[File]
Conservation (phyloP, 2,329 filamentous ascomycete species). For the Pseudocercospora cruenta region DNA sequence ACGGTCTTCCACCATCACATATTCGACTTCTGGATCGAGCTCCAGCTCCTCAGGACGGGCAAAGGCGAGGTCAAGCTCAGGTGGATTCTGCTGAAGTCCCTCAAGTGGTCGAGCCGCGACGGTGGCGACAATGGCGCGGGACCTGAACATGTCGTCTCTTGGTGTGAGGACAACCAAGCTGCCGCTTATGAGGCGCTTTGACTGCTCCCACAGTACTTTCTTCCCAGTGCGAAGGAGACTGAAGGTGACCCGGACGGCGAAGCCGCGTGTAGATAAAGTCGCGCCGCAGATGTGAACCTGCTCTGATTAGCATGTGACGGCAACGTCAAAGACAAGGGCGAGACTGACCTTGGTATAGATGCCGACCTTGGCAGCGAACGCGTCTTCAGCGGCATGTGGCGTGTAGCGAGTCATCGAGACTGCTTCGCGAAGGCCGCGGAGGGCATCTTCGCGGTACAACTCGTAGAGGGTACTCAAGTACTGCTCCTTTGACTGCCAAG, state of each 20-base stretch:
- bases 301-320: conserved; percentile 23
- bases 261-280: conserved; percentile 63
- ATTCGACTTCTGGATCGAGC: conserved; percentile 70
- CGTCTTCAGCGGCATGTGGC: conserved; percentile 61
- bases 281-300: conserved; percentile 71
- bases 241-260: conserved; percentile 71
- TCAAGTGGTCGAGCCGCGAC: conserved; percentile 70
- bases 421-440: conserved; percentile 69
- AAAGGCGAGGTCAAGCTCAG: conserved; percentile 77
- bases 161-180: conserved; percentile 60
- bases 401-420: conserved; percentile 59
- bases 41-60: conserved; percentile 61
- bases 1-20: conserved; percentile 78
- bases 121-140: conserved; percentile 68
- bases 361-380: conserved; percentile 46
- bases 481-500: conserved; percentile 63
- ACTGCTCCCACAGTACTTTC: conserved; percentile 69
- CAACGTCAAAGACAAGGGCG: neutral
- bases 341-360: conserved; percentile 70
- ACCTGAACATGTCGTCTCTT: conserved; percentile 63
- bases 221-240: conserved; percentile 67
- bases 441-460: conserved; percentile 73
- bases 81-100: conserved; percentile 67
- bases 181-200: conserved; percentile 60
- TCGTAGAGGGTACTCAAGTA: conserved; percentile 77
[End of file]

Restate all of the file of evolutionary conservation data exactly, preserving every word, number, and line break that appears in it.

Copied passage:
Conservation (phyloP, 2,329 filamentous ascomycete species). For the Pseudocercospora cruenta region DNA sequence ACGGTCTTCCACCATCACATATTCGACTTCTGGATCGAGCTCCAGCTCCTCAGGACGGGCAAAGGCGAGGTCAAGCTCAGGTGGATTCTGCTGAAGTCCCTCAAGTGGTCGAGCCGCGACGGTGGCGACAATGGCGCGGGACCTGAACATGTCGTCTCTTGGTGTGAGGACAACCAAGCTGCCGCTTATGAGGCGCTTTGACTGCTCCCACAGTACTTTCTTCCCAGTGCGAAGGAGACTGAAGGTGACCCGGACGGCGAAGCCGCGTGTAGATAAAGTCGCGCCGCAGATGTGAACCTGCTCTGATTAGCATGTGACGGCAACGTCAAAGACAAGGGCGAGACTGACCTTGGTATAGATGCCGACCTTGGCAGCGAACGCGTCTTCAGCGGCATGTGGCGTGTAGCGAGTCATCGAGACTGCTTCGCGAAGGCCGCGGAGGGCATCTTCGCGGTACAACTCGTAGAGGGTACTCAAGTACTGCTCCTTTGACTGCCAAG, state of each 20-base stretch:
- bases 301-320: conserved; percentile 23
- bases 261-280: conserved; percentile 63
- ATTCGACTTCTGGATCGAGC: conserved; percentile 70
- CGTCTTCAGCGGCATGTGGC: conserved; percentile 61
- bases 281-300: conserved; percentile 71
- bases 241-260: conserved; percentile 71
- TCAAGTGGTCGAGCCGCGAC: conserved; percentile 70
- bases 421-440: conserved; percentile 69
- AAAGGCGAGGTCAAGCTCAG: conserved; percentile 77
- bases 161-180: conserved; percentile 60
- bases 401-420: conserved; percentile 59
- bases 41-60: conserved; percentile 61
- bases 1-20: conserved; percentile 78
- bases 121-140: conserved; percentile 68
- bases 361-380: conserved; percentile 46
- bases 481-500: conserved; percentile 63
- ACTGCTCCCACAGTACTTTC: conserved; percentile 69
- CAACGTCAAAGACAAGGGCG: neutral
- bases 341-360: conserved; percentile 70
- ACCTGAACATGTCGTCTCTT: conserved; percentile 63
- bases 221-240: conserved; percentile 67
- bases 441-460: conserved; percentile 73
- bases 81-100: conserved; percentile 67
- bases 181-200: conserved; percentile 60
- TCGTAGAGGGTACTCAAGTA: conserved; percentile 77